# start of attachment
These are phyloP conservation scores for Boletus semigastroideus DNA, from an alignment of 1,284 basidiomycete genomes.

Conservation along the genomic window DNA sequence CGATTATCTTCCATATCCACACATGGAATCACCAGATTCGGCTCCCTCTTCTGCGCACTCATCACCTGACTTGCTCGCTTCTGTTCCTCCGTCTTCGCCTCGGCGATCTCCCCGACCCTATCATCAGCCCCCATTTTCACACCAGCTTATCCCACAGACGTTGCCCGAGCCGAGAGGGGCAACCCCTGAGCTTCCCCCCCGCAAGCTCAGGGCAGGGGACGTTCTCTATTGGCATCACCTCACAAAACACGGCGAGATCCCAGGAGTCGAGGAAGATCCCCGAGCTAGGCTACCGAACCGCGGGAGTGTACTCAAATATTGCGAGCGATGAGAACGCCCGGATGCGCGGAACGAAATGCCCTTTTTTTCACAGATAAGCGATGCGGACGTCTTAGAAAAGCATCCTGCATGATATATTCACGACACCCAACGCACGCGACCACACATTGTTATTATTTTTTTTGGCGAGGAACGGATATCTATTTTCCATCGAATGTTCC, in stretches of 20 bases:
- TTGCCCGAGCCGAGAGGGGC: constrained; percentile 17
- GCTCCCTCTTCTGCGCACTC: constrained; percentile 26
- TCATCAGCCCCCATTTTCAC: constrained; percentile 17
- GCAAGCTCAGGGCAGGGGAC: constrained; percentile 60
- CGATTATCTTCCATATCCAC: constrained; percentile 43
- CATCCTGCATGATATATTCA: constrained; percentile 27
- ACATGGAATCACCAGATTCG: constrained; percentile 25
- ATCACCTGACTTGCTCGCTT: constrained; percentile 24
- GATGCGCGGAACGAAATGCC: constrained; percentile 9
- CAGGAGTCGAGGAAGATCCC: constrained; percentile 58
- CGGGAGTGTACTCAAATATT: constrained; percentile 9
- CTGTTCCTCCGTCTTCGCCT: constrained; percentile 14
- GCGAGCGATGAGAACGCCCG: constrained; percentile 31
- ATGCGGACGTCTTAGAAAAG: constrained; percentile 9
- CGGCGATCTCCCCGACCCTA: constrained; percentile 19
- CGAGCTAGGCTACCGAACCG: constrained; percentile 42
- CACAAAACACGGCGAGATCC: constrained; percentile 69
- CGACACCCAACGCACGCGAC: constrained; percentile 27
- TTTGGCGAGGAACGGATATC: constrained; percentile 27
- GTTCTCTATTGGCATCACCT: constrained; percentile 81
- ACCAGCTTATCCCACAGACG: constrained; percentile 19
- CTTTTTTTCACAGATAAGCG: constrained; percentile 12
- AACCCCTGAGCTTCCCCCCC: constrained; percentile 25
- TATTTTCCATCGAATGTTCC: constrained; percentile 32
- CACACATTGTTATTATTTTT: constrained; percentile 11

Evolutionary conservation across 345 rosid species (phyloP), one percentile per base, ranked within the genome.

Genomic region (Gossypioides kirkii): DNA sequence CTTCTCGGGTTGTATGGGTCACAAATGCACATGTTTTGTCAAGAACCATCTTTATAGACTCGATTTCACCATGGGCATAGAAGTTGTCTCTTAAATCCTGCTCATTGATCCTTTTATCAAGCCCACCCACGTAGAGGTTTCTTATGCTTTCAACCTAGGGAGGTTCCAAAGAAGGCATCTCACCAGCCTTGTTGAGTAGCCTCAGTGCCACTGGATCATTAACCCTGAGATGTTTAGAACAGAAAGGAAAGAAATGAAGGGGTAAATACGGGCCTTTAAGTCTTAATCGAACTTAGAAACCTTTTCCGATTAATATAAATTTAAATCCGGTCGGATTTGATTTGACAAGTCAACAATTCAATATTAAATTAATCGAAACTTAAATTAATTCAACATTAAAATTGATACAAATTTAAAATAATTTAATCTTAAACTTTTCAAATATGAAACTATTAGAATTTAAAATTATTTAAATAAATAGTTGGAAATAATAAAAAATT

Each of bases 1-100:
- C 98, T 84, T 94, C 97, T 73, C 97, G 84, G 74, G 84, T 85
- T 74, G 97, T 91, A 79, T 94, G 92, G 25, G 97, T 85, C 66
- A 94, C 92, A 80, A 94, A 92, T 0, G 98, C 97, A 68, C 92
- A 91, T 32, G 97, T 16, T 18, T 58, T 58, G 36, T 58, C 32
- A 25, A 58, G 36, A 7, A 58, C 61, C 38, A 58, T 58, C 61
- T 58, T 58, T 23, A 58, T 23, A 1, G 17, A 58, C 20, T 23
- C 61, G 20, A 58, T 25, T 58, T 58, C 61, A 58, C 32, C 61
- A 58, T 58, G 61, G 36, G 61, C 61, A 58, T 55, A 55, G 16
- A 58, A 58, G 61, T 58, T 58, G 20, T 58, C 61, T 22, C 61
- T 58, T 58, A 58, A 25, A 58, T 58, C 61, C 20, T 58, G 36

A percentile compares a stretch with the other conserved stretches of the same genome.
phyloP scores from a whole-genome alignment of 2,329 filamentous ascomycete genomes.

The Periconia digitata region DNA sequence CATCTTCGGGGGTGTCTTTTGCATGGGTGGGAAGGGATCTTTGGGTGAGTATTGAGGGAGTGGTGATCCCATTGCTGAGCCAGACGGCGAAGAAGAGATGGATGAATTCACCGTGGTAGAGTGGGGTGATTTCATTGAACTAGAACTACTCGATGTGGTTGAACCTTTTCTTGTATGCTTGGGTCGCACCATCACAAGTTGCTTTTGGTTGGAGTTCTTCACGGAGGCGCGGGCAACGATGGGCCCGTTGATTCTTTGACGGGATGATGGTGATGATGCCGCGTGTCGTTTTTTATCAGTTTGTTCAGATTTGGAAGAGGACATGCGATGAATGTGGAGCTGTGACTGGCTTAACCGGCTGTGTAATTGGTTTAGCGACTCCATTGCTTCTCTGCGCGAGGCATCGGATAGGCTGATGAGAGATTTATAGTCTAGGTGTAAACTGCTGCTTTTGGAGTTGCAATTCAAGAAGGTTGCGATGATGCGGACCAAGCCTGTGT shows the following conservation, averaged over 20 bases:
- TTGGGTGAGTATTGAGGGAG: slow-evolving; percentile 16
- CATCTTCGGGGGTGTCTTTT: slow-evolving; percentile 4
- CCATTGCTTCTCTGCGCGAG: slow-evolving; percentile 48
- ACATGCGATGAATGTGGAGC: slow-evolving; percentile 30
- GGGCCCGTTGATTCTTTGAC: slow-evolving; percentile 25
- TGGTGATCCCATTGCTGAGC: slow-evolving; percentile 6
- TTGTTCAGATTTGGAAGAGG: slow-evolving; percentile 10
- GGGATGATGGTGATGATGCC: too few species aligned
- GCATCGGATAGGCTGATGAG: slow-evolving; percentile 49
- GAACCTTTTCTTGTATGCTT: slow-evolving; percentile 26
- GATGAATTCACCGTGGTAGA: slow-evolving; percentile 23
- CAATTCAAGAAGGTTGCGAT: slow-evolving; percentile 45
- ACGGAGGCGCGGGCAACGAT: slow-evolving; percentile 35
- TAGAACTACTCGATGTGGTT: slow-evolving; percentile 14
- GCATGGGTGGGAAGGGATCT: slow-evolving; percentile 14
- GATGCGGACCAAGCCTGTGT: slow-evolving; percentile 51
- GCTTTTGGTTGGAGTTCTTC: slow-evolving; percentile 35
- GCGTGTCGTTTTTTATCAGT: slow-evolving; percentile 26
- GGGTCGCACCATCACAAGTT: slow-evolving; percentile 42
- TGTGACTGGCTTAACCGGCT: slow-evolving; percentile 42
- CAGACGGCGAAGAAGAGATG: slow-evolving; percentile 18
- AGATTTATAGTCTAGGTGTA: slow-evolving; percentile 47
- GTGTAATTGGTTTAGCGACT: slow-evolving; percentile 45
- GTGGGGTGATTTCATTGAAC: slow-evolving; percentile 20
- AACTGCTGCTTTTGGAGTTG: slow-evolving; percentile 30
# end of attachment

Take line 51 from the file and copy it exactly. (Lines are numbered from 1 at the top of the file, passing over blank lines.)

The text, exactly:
- GGGATGATGGTGATGATGCC: too few species aligned